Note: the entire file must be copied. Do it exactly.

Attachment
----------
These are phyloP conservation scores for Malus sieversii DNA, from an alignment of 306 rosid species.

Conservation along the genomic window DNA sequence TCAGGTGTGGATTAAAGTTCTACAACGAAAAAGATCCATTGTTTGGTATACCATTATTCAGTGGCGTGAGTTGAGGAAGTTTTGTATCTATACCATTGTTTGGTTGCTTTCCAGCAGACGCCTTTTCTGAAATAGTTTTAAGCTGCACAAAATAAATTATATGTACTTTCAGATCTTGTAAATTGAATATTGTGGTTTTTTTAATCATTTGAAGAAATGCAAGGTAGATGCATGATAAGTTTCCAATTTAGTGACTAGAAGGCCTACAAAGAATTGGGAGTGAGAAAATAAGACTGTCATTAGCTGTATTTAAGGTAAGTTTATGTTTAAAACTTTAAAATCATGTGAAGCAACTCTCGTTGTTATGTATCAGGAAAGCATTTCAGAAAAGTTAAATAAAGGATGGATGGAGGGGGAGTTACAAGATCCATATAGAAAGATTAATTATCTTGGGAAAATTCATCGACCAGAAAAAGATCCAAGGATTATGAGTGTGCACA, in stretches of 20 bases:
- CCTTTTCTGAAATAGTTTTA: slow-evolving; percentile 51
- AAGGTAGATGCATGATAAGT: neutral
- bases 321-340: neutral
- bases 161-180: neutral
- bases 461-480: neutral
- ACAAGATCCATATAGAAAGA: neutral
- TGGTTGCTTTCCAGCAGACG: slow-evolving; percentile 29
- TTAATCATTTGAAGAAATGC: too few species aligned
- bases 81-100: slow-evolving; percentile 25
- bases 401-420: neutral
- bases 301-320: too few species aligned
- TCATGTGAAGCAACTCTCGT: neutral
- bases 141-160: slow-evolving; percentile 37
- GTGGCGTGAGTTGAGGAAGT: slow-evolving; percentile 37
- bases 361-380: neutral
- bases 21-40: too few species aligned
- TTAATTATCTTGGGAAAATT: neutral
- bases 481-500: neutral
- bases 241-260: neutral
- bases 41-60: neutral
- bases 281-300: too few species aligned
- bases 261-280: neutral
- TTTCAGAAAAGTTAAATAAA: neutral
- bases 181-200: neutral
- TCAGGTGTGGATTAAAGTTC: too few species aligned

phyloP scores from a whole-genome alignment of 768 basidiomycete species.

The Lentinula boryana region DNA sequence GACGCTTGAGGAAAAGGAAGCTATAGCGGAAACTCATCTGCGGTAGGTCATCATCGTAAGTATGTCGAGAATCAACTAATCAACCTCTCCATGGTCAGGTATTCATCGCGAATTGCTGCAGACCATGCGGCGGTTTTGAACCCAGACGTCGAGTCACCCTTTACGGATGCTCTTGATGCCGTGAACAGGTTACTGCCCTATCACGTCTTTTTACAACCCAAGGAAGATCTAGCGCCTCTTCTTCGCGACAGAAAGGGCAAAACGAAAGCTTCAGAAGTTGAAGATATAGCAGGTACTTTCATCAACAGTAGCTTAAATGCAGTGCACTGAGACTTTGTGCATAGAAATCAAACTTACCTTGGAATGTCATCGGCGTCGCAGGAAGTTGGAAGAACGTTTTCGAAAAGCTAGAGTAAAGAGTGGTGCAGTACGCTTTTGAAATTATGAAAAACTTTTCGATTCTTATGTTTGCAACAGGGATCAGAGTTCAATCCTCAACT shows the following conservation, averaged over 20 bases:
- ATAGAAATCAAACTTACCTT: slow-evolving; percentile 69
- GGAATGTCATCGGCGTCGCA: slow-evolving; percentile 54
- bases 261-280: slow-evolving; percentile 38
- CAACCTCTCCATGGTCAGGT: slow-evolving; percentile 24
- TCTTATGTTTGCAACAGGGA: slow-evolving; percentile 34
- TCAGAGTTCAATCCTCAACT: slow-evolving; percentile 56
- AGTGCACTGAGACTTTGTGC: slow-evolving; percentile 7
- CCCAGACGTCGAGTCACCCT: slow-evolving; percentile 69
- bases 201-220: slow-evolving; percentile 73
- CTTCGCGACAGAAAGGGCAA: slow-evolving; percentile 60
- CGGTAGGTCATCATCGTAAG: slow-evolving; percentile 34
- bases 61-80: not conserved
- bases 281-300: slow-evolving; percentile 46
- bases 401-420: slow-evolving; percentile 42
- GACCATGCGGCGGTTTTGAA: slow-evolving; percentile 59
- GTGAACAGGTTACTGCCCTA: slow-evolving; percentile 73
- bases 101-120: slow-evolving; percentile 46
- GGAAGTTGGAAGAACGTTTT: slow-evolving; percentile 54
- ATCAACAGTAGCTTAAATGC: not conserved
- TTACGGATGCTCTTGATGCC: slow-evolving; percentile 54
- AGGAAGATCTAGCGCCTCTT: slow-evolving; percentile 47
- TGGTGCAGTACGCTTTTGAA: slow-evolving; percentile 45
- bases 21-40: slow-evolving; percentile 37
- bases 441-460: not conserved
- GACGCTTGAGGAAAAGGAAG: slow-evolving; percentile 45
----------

These are phyloP conservation scores for Malus sieversii DNA, from an alignment of 306 rosid species.

Conservation along the genomic window DNA sequence TCAGGTGTGGATTAAAGTTCTACAACGAAAAAGATCCATTGTTTGGTATACCATTATTCAGTGGCGTGAGTTGAGGAAGTTTTGTATCTATACCATTGTTTGGTTGCTTTCCAGCAGACGCCTTTTCTGAAATAGTTTTAAGCTGCACAAAATAAATTATATGTACTTTCAGATCTTGTAAATTGAATATTGTGGTTTTTTTAATCATTTGAAGAAATGCAAGGTAGATGCATGATAAGTTTCCAATTTAGTGACTAGAAGGCCTACAAAGAATTGGGAGTGAGAAAATAAGACTGTCATTAGCTGTATTTAAGGTAAGTTTATGTTTAAAACTTTAAAATCATGTGAAGCAACTCTCGTTGTTATGTATCAGGAAAGCATTTCAGAAAAGTTAAATAAAGGATGGATGGAGGGGGAGTTACAAGATCCATATAGAAAGATTAATTATCTTGGGAAAATTCATCGACCAGAAAAAGATCCAAGGATTATGAGTGTGCACA, in stretches of 20 bases:
- CCTTTTCTGAAATAGTTTTA: slow-evolving; percentile 51
- AAGGTAGATGCATGATAAGT: neutral
- bases 321-340: neutral
- bases 161-180: neutral
- bases 461-480: neutral
- ACAAGATCCATATAGAAAGA: neutral
- TGGTTGCTTTCCAGCAGACG: slow-evolving; percentile 29
- TTAATCATTTGAAGAAATGC: too few species aligned
- bases 81-100: slow-evolving; percentile 25
- bases 401-420: neutral
- bases 301-320: too few species aligned
- TCATGTGAAGCAACTCTCGT: neutral
- bases 141-160: slow-evolving; percentile 37
- GTGGCGTGAGTTGAGGAAGT: slow-evolving; percentile 37
- bases 361-380: neutral
- bases 21-40: too few species aligned
- TTAATTATCTTGGGAAAATT: neutral
- bases 481-500: neutral
- bases 241-260: neutral
- bases 41-60: neutral
- bases 281-300: too few species aligned
- bases 261-280: neutral
- TTTCAGAAAAGTTAAATAAA: neutral
- bases 181-200: neutral
- TCAGGTGTGGATTAAAGTTC: too few species aligned

phyloP scores from a whole-genome alignment of 768 basidiomycete species.

The Lentinula boryana region DNA sequence GACGCTTGAGGAAAAGGAAGCTATAGCGGAAACTCATCTGCGGTAGGTCATCATCGTAAGTATGTCGAGAATCAACTAATCAACCTCTCCATGGTCAGGTATTCATCGCGAATTGCTGCAGACCATGCGGCGGTTTTGAACCCAGACGTCGAGTCACCCTTTACGGATGCTCTTGATGCCGTGAACAGGTTACTGCCCTATCACGTCTTTTTACAACCCAAGGAAGATCTAGCGCCTCTTCTTCGCGACAGAAAGGGCAAAACGAAAGCTTCAGAAGTTGAAGATATAGCAGGTACTTTCATCAACAGTAGCTTAAATGCAGTGCACTGAGACTTTGTGCATAGAAATCAAACTTACCTTGGAATGTCATCGGCGTCGCAGGAAGTTGGAAGAACGTTTTCGAAAAGCTAGAGTAAAGAGTGGTGCAGTACGCTTTTGAAATTATGAAAAACTTTTCGATTCTTATGTTTGCAACAGGGATCAGAGTTCAATCCTCAACT shows the following conservation, averaged over 20 bases:
- ATAGAAATCAAACTTACCTT: slow-evolving; percentile 69
- GGAATGTCATCGGCGTCGCA: slow-evolving; percentile 54
- bases 261-280: slow-evolving; percentile 38
- CAACCTCTCCATGGTCAGGT: slow-evolving; percentile 24
- TCTTATGTTTGCAACAGGGA: slow-evolving; percentile 34
- TCAGAGTTCAATCCTCAACT: slow-evolving; percentile 56
- AGTGCACTGAGACTTTGTGC: slow-evolving; percentile 7
- CCCAGACGTCGAGTCACCCT: slow-evolving; percentile 69
- bases 201-220: slow-evolving; percentile 73
- CTTCGCGACAGAAAGGGCAA: slow-evolving; percentile 60
- CGGTAGGTCATCATCGTAAG: slow-evolving; percentile 34
- bases 61-80: not conserved
- bases 281-300: slow-evolving; percentile 46
- bases 401-420: slow-evolving; percentile 42
- GACCATGCGGCGGTTTTGAA: slow-evolving; percentile 59
- GTGAACAGGTTACTGCCCTA: slow-evolving; percentile 73
- bases 101-120: slow-evolving; percentile 46
- GGAAGTTGGAAGAACGTTTT: slow-evolving; percentile 54
- ATCAACAGTAGCTTAAATGC: not conserved
- TTACGGATGCTCTTGATGCC: slow-evolving; percentile 54
- AGGAAGATCTAGCGCCTCTT: slow-evolving; percentile 47
- TGGTGCAGTACGCTTTTGAA: slow-evolving; percentile 45
- bases 21-40: slow-evolving; percentile 37
- bases 441-460: not conserved
- GACGCTTGAGGAAAAGGAAG: slow-evolving; percentile 45